Library branch, expanded park considered
Dozens of people packed into the basement meeting room at the Spokane Valley Library Monday to tell city staff what features they wanted to see in an expanded Balfour Park.
Representatives of the city of Spokane Valley and the Spokane County Library District were there to get ideas about the park expansion and a new library branch on 8.4 acres the city now owns across from the old University City Mall. The district has agreed to purchase a little more than 2 acres of the site to build a library if they are able to pass a bond to fund the project.
“This is something we’re looking at that will define our city for the next 50 years,” said Parks and Recreation Director Mike Stone. Right now the concern isn’t about how much the project would cost but rather what residents want in their park, he said. “Tonight’s your night to be creative.”
Residents in the crowd expressed concerns about traffic and how the project might impact the surrounding neighborhood and the Spokane Valley Fire Department, which has a station next door to the park.
Sprague Avenue is one-way, westbound, in front of the park. “That will be one of the more significant design challenges,” said landscape architect Dell Hatch.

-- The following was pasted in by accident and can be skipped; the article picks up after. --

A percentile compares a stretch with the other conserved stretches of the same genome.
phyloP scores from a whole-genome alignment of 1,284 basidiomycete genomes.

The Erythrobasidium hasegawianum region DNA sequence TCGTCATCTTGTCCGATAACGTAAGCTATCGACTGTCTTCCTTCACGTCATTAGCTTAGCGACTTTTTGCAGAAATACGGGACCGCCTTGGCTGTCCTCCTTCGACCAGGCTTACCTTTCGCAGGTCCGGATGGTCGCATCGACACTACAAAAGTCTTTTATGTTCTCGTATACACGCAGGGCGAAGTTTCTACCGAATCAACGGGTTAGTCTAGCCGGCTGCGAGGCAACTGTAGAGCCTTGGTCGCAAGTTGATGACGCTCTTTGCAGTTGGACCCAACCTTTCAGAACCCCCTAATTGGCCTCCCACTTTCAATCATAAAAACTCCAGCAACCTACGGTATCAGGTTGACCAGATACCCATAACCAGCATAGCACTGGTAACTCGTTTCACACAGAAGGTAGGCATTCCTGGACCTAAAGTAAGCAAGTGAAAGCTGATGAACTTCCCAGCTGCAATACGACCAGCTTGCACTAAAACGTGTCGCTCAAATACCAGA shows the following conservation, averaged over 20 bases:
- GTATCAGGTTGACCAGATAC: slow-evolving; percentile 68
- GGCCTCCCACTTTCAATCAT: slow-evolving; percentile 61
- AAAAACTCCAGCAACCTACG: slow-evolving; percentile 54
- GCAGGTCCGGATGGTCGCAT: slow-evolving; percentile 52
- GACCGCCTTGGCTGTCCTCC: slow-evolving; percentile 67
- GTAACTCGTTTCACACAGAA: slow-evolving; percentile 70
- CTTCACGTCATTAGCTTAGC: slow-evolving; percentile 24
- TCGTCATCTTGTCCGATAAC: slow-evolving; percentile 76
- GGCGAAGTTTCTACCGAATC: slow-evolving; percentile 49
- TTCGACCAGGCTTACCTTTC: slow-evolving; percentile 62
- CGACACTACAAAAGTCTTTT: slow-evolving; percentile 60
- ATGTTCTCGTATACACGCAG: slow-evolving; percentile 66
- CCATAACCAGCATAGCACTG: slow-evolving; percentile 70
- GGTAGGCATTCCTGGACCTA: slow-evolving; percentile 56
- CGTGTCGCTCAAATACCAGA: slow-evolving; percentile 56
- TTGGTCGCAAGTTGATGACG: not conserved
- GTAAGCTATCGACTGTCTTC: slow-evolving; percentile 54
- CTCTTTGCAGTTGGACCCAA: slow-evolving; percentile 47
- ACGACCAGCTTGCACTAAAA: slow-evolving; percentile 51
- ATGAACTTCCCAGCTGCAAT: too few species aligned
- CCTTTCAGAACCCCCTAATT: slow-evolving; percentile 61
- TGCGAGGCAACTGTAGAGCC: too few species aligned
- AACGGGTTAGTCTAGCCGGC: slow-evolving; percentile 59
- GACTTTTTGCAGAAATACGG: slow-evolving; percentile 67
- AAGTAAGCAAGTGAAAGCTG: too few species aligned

The crowd seemed almost unanimously in favor of features such as a veterans memorial, a farmers market, walking paths, a reading garden and a picnic shelter. Opinions were mixed on a splash pad and only a few voiced support for a skate park.
Most advocated leaving the existing Balfour Park largely unchanged except for the addition of a few more child-friendly features. There was consensus that the existing bathrooms and play area should remain. Several people suggested adding a traffic light at Sprague Avenue and Dartmouth Road to ease access problems.
Resident Tamara Kent said the existing mounds in Balfour Park should be removed so that area can be used as open space.
“You can’t use it for anything,” she said.
Resident Mikaela Terpko said there should be screening between the children’s area and some “sketchy” apartments at Main Avenue and Herald Road on the back side of the park “so there aren’t creepy weirdos staring at the kids while they’re playing,” she said.
“What’s really important to me is security,” she said.
People broke into small groups and were given markers to draw on maps where they would put certain features. They debated over what should be located next to Sprague to draw people into the park and where the library should go.
“I don’t think a splash pad is appropriate on Sprague,” said resident Kami Smith.
“The splash pad would be good next to the play area,” said resident Meg Kreiner. “It’s kind of protected.”
Some also made suggestions that weren’t on the wish list presented by planners.
“If we didn’t have the market I would like to see a community garden, but I don’t think you can do both,” said Terpko.
Another meeting is planned for May 20 to present a more refined plan for the site based on the community comments received this week.
“It’s still going to be a work in progress,” Hatch said.
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